F. M. Paisey
Summary: McKenzie, Donald. “The Future of the Book”
McKenzie: An Annotation on “The Future of the Book”
D. F. McKenzie closes his essay on the “History of the Book,” stating that, “The book
and its history will become something more than the history of the book” (301). Getting
to that point involves digging through a thicket of bibliographical history.
At the start, McKenzie details a dense description of the history of bibliography and
the Bibliographical Society in England. He charts the development of bibliography
through the mid-twentieth century when the seeds for the “new bibliography” took root.
At this point, during the latter part of the twentieth century, McKenzie points out that
bibliography opened to a change or sensitivity in perception. This resulted in archival
studies that documented the conditions and all processes and transactions involved in a
text’s production, dispersal, and reception.
These archival studies proliferated with the aim of reconstructing the events that
brought a text or book into being. This was the “new bibliography” that took into account
a book’s sociological context and narrative. From McKenzie’s perspective the book is
“an unstable physical form in “its descent through successive versions.” Tracing the
archival evidence relating to these versions and documents offers embedded “ubiquitous
evidence” (297). He views this evidence as invaluable in understanding the “conditions
under which texts are generated” and therefore understanding meanings and reading.
I found this paper intense and chock full of bibliographical history. McKenzie
addresses topics that embrace writing, replication, distribution and reception of texts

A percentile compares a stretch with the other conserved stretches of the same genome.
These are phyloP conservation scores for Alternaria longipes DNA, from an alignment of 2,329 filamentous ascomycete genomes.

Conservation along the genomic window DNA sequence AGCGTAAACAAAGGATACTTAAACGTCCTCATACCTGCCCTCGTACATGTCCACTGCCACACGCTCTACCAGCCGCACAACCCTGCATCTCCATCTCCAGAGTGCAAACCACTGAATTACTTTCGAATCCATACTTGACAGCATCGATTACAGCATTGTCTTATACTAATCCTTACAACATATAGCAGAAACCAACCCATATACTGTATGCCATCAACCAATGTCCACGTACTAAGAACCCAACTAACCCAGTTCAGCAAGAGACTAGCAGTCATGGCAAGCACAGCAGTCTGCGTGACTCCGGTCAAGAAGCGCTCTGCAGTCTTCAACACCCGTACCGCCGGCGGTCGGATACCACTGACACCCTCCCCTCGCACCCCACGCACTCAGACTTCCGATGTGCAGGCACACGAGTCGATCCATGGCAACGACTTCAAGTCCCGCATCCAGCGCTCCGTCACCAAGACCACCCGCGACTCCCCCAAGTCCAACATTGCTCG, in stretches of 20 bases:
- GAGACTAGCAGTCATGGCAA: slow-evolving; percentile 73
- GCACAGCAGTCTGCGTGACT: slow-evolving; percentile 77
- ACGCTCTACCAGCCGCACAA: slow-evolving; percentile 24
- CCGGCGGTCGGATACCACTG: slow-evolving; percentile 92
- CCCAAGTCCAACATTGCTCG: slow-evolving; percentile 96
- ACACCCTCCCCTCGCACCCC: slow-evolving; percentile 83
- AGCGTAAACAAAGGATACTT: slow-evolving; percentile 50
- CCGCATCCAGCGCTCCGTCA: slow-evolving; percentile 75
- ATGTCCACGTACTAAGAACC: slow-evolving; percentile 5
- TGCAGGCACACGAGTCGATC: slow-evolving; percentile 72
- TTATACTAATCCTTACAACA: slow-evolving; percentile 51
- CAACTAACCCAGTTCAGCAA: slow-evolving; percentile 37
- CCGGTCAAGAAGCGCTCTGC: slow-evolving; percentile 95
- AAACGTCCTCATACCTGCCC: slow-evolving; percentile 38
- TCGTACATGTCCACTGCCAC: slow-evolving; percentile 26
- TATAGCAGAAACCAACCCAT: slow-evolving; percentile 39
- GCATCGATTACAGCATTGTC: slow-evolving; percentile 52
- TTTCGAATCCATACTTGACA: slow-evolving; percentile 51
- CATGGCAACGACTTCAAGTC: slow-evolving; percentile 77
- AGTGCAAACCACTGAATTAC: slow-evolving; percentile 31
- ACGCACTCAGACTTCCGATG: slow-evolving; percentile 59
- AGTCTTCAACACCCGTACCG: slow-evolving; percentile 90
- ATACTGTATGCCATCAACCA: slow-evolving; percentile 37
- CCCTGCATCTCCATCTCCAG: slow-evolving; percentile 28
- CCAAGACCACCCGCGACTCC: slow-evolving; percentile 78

along with the description, collection, and classification of them. In addition to this range
of topics, McKenzie includes studies of the materials, technologies, and processes
involved with making, trading, and storing texts. Each of these topics is emphasized to a
greater or lesser degree in different periods or bibliographic eras.
McKenzie enumerates early pivotal events in the study of bibliography and book
history, noting that the U.K.’s “Bibliographical Society” has privileged the “history of the
book” since its inception in 1912. The “Society,” launched by McKerrow, is the U.K.’s
foremost bibliographic association. Its publication, “The Library,” includes studies on all
aspects of bibliography and the history of the book. Its members include academics,
collectors, librarians, and working members of the book trades with a mission to
“demonstrate the unity of all bibliographic enterprise and the means by which it entered
into the fabric of all historical enquiry” (292).
Three basic bibliographic periods dominate this paper—early, transitional, and
“new.” The early period identifies those scholars who were instrumental in establishing
the discipline of bibliography and the “Society.” Some of the earliest bibliographic
studies that opened the field to contextual evidence include:
Arber’s “A Transcript of the Registers of the Company of Stationers of
Duff’s “Century of the English Book Trade”
Dictionaries of printers and booksellers with peripheral constituents of the
book trade by Plomber et al.
Greg’s, Boswell’s and Jackson’s studies of the records of the Stationers’
McKerrow’s text, “Introduction to Bibliography for Literary Students” linked
bibliography to literary studies
McKerrow’s launch of the journal, “The Library” – U.K.’s pre-eminent
journal for the study of bibliography and role of the book in history and
the history of ideas
During the Society’s initial fifty years, its activities reflected two dominate concerns –
establishing a record of printed books to 1649 and how the most prominent texts in the
U.K. were transmitted from manuscript to print. These concerns entailed a history of the
documents and their chronological connections. This did not involve the historical role of
the book during the early years of bibliography. R. B. McKerrow, W. W. Greg, and A.
W. Pollard focused on applying skills that could reveal and trace the evidence and
relations between prominent or “classic” U. K. texts.
For the historical role of books, McKenzie refers to a group of bibliographers
including John Johnson, printer to the University of Oxford; Stanley Morison,
typographer; Strickland Gibson and Pollard, book binding; and Theodore Besterman, a